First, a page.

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Re: st: panel data analysis

From   Danielle Koopmans <>
Subject   Re: st: panel data analysis
Date   Tue, 15 Jun 2010 20:20:50 +0200

Thanks Austin for this answer! I'm going to use it immediately!

greets Danielle

On Tue, Jun 15, 2010 at 6:55 PM, Austin Nichols <> wrote:
> Danielle Koopmans <> :
> The R-squared values are of no practical use.  Get -xtivreg2- and
> -xtoverid- from SSC, and request clustered SEs in a FE regression,
> which address heterosk and autocorr (colinearity is not a concern per
> se).  FE is consistent whenever RE is, so it is generally preferred
> unless RE is also demonstrably consistent and substantially more
> efficient.  -xtoverid- will compare RE and FE; quoting from its help:
> A test of fixed vs. random effects can also be seen as a test of
> overidentifying restrictions.  The fixed effects
> estimator uses the orthogonality conditions that the regressors are
> uncorrelated with the idiosyncratic error e_it,
> i.e., E(X_it*e_it)=0.  The random effects estimator uses the
> additional orthogonality conditions that the regressors
> are uncorrelated with the group-specific error u_i (the "random
> effect"), i.e., E(X_it*u_i)=0.  These additional
> orthogonality conditions are overidentifying restrictions.  The test
> is implemented by xtoverid using the artificial
> regression approach described by Arellano (1993) and Wooldridge (2002,
> pp. 290-91), in which a random effects
> equation is reestimated augmented with additional variables consisting
> of the original regressors transformed into
> deviations-from-mean form.  The test statistic is a Wald test of the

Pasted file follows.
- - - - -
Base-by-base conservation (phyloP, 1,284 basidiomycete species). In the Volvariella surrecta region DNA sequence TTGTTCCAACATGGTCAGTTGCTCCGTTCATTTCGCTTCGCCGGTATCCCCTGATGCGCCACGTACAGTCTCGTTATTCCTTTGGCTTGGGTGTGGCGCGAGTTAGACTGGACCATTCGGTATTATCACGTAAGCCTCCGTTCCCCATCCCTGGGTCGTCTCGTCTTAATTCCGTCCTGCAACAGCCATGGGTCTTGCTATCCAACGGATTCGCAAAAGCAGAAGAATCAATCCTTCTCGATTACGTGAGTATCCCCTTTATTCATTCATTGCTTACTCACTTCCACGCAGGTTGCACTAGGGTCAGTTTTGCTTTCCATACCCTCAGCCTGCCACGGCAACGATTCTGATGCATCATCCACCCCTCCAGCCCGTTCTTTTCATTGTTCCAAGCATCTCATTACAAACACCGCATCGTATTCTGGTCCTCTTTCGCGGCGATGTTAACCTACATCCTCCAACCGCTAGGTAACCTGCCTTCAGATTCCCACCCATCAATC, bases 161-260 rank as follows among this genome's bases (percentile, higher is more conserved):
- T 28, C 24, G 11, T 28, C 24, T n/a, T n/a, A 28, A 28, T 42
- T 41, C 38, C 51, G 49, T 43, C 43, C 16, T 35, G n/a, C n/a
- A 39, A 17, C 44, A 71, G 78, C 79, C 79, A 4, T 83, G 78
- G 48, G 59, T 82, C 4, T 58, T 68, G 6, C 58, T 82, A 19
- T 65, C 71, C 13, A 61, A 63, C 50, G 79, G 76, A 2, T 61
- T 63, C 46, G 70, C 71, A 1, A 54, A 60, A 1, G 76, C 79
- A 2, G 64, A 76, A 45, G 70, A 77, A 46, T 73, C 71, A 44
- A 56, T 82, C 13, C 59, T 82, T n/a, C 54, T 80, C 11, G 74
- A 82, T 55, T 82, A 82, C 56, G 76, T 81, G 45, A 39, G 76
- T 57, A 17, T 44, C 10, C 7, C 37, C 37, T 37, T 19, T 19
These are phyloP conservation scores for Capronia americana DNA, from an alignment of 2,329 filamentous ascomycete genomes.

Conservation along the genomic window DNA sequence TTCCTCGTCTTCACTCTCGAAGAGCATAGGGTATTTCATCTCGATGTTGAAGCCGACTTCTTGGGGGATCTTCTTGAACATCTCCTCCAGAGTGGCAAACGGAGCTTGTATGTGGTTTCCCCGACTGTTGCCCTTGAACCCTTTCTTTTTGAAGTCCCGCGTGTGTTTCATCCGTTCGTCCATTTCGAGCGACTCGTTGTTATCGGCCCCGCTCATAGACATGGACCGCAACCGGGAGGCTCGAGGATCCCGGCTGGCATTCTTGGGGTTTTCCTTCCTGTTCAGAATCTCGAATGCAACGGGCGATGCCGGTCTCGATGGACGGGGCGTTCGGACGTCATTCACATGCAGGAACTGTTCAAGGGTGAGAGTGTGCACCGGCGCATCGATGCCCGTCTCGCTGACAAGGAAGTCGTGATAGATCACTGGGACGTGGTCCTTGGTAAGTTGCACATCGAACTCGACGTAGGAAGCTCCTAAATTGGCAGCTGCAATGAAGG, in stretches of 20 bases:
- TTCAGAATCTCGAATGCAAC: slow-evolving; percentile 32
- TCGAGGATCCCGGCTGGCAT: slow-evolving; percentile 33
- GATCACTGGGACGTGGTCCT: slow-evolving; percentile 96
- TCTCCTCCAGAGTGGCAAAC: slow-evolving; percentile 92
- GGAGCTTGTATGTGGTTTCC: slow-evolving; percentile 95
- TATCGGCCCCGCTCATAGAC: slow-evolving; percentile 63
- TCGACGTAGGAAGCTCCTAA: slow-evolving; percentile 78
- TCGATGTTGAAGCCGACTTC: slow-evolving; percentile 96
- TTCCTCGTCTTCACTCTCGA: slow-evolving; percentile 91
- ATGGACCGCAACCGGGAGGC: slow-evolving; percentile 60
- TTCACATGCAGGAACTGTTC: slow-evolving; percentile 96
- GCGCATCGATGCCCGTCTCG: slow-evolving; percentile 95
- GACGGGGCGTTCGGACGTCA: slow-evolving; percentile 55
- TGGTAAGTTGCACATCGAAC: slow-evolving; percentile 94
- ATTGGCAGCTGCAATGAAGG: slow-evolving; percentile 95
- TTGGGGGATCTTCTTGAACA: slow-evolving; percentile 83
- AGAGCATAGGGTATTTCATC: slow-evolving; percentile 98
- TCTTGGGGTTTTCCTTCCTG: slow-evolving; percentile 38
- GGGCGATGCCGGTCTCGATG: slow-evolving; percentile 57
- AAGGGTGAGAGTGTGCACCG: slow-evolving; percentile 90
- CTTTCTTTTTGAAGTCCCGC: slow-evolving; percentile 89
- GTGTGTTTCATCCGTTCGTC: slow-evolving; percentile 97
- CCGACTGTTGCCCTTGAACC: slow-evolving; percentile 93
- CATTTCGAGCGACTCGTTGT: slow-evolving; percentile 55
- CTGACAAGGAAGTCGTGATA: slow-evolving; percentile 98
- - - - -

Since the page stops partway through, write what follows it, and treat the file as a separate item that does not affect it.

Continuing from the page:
> significance of these additional regressors.  A
> large-sample chi-squared test statistic is reported with no
> degrees-of-freedom corrections.  Under conditional
> homoskedasticity, this test statistic is asymptotically equivalent to
> the usual Hausman fixed-vs-random effects
> test; with a balanced panel, the artificial regression and Hausman
> test statistics are numerically equal.  See
> Arellano (1993) for an exact statement and the example below for a
> demonstration.  Unlike the Hausman version, the
> test reported by xtoverid extends straightforwardly to
> heteroskedastic- and cluster-robust versions, and is
> guaranteed always to generate a nonnegative test statistic.
> webuse abdata, clear
> xtivreg2 n w k if year>=1978 & year<=1982, fe cl(id)
> xtreg n w k if year>=1978 & year<=1982, re robust
> xtoverid
> On Tue, Jun 15, 2010 at 6:41 AM, Danielle Koopmans
> <> wrote:
>> Hello,
> <snip>
>> Fe
>> R-sq:  within  = 0.2611
>>        between = 0.0194
>>        overall = 0.0007
>>  It doesn't seem good to me these results but which model should I
>> choose and which R^2 do I have to look at: within, between or overall?
>> My constant is also negtive at the fe model, how come?
>> And how to check for heteroskedastiscity, serial correlation
>> (Durbin-Watson test?) and collinearity?
>> Hopefully someone can help me on this. This is all very new to me.
>> Danielle
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